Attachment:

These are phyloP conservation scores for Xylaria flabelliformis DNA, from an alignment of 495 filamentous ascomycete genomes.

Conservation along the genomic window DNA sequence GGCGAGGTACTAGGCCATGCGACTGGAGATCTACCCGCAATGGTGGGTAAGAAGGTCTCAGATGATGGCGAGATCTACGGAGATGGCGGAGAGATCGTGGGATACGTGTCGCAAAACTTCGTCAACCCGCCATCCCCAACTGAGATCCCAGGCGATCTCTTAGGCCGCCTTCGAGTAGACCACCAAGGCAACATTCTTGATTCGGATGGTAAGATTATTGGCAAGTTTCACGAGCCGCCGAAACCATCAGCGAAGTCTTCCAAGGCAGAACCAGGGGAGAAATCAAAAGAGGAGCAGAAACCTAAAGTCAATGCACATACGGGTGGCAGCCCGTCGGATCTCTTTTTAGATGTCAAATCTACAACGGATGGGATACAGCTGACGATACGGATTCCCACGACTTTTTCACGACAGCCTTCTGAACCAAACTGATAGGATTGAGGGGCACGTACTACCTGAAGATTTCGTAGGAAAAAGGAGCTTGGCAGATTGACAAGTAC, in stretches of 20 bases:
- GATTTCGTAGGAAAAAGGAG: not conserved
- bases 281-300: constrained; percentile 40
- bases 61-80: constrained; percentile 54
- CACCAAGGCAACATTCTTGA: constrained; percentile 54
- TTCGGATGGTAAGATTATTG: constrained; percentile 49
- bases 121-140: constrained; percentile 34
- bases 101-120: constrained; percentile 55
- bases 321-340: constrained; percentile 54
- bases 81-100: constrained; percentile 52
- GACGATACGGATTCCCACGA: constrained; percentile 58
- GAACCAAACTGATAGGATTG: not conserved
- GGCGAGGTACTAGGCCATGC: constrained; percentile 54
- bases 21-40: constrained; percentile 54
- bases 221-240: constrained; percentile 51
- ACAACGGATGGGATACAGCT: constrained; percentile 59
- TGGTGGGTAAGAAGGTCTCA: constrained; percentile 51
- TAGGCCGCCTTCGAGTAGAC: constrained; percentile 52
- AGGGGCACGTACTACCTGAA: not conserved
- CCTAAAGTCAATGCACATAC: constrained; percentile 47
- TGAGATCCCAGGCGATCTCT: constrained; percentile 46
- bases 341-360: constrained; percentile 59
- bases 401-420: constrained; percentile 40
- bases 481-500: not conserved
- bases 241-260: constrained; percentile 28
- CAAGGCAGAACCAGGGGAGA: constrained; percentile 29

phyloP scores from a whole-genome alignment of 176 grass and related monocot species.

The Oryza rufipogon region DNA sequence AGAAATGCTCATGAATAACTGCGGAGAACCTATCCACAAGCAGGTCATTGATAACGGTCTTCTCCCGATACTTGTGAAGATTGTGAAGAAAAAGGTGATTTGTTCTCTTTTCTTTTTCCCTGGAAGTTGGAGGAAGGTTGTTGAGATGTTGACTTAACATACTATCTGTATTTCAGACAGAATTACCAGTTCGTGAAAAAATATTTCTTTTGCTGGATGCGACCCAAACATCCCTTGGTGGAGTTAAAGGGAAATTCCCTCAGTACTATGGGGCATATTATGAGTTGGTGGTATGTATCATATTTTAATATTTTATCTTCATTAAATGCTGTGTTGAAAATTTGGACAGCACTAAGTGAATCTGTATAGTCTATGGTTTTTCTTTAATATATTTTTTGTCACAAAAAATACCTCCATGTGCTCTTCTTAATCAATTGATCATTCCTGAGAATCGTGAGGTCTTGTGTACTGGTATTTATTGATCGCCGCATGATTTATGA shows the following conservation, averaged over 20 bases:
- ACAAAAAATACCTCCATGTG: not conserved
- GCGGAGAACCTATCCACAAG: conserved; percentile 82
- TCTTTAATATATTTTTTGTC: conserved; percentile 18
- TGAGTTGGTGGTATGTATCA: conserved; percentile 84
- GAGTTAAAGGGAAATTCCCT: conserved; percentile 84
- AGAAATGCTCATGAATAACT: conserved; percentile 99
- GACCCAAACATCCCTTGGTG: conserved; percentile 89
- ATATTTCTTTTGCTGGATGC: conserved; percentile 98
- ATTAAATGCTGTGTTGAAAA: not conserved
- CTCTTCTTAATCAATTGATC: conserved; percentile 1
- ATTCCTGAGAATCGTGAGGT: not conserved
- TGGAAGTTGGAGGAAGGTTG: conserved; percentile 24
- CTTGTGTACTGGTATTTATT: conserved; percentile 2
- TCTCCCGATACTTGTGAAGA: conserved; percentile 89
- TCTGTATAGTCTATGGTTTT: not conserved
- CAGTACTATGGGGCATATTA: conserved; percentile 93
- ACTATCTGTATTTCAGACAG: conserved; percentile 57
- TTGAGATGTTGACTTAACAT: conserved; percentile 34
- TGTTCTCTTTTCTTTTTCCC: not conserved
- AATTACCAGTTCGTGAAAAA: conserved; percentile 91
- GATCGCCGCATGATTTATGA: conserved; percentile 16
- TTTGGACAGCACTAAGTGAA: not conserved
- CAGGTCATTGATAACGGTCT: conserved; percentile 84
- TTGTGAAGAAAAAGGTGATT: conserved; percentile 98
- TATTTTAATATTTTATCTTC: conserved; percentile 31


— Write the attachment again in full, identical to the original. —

These are phyloP conservation scores for Xylaria flabelliformis DNA, from an alignment of 495 filamentous ascomycete genomes.

Conservation along the genomic window DNA sequence GGCGAGGTACTAGGCCATGCGACTGGAGATCTACCCGCAATGGTGGGTAAGAAGGTCTCAGATGATGGCGAGATCTACGGAGATGGCGGAGAGATCGTGGGATACGTGTCGCAAAACTTCGTCAACCCGCCATCCCCAACTGAGATCCCAGGCGATCTCTTAGGCCGCCTTCGAGTAGACCACCAAGGCAACATTCTTGATTCGGATGGTAAGATTATTGGCAAGTTTCACGAGCCGCCGAAACCATCAGCGAAGTCTTCCAAGGCAGAACCAGGGGAGAAATCAAAAGAGGAGCAGAAACCTAAAGTCAATGCACATACGGGTGGCAGCCCGTCGGATCTCTTTTTAGATGTCAAATCTACAACGGATGGGATACAGCTGACGATACGGATTCCCACGACTTTTTCACGACAGCCTTCTGAACCAAACTGATAGGATTGAGGGGCACGTACTACCTGAAGATTTCGTAGGAAAAAGGAGCTTGGCAGATTGACAAGTAC, in stretches of 20 bases:
- GATTTCGTAGGAAAAAGGAG: not conserved
- bases 281-300: constrained; percentile 40
- bases 61-80: constrained; percentile 54
- CACCAAGGCAACATTCTTGA: constrained; percentile 54
- TTCGGATGGTAAGATTATTG: constrained; percentile 49
- bases 121-140: constrained; percentile 34
- bases 101-120: constrained; percentile 55
- bases 321-340: constrained; percentile 54
- bases 81-100: constrained; percentile 52
- GACGATACGGATTCCCACGA: constrained; percentile 58
- GAACCAAACTGATAGGATTG: not conserved
- GGCGAGGTACTAGGCCATGC: constrained; percentile 54
- bases 21-40: constrained; percentile 54
- bases 221-240: constrained; percentile 51
- ACAACGGATGGGATACAGCT: constrained; percentile 59
- TGGTGGGTAAGAAGGTCTCA: constrained; percentile 51
- TAGGCCGCCTTCGAGTAGAC: constrained; percentile 52
- AGGGGCACGTACTACCTGAA: not conserved
- CCTAAAGTCAATGCACATAC: constrained; percentile 47
- TGAGATCCCAGGCGATCTCT: constrained; percentile 46
- bases 341-360: constrained; percentile 59
- bases 401-420: constrained; percentile 40
- bases 481-500: not conserved
- bases 241-260: constrained; percentile 28
- CAAGGCAGAACCAGGGGAGA: constrained; percentile 29

phyloP scores from a whole-genome alignment of 176 grass and related monocot species.

The Oryza rufipogon region DNA sequence AGAAATGCTCATGAATAACTGCGGAGAACCTATCCACAAGCAGGTCATTGATAACGGTCTTCTCCCGATACTTGTGAAGATTGTGAAGAAAAAGGTGATTTGTTCTCTTTTCTTTTTCCCTGGAAGTTGGAGGAAGGTTGTTGAGATGTTGACTTAACATACTATCTGTATTTCAGACAGAATTACCAGTTCGTGAAAAAATATTTCTTTTGCTGGATGCGACCCAAACATCCCTTGGTGGAGTTAAAGGGAAATTCCCTCAGTACTATGGGGCATATTATGAGTTGGTGGTATGTATCATATTTTAATATTTTATCTTCATTAAATGCTGTGTTGAAAATTTGGACAGCACTAAGTGAATCTGTATAGTCTATGGTTTTTCTTTAATATATTTTTTGTCACAAAAAATACCTCCATGTGCTCTTCTTAATCAATTGATCATTCCTGAGAATCGTGAGGTCTTGTGTACTGGTATTTATTGATCGCCGCATGATTTATGA shows the following conservation, averaged over 20 bases:
- ACAAAAAATACCTCCATGTG: not conserved
- GCGGAGAACCTATCCACAAG: conserved; percentile 82
- TCTTTAATATATTTTTTGTC: conserved; percentile 18
- TGAGTTGGTGGTATGTATCA: conserved; percentile 84
- GAGTTAAAGGGAAATTCCCT: conserved; percentile 84
- AGAAATGCTCATGAATAACT: conserved; percentile 99
- GACCCAAACATCCCTTGGTG: conserved; percentile 89
- ATATTTCTTTTGCTGGATGC: conserved; percentile 98
- ATTAAATGCTGTGTTGAAAA: not conserved
- CTCTTCTTAATCAATTGATC: conserved; percentile 1
- ATTCCTGAGAATCGTGAGGT: not conserved
- TGGAAGTTGGAGGAAGGTTG: conserved; percentile 24
- CTTGTGTACTGGTATTTATT: conserved; percentile 2
- TCTCCCGATACTTGTGAAGA: conserved; percentile 89
- TCTGTATAGTCTATGGTTTT: not conserved
- CAGTACTATGGGGCATATTA: conserved; percentile 93
- ACTATCTGTATTTCAGACAG: conserved; percentile 57
- TTGAGATGTTGACTTAACAT: conserved; percentile 34
- TGTTCTCTTTTCTTTTTCCC: not conserved
- AATTACCAGTTCGTGAAAAA: conserved; percentile 91
- GATCGCCGCATGATTTATGA: conserved; percentile 16
- TTTGGACAGCACTAAGTGAA: not conserved
- CAGGTCATTGATAACGGTCT: conserved; percentile 84
- TTGTGAAGAAAAAGGTGATT: conserved; percentile 98
- TATTTTAATATTTTATCTTC: conserved; percentile 31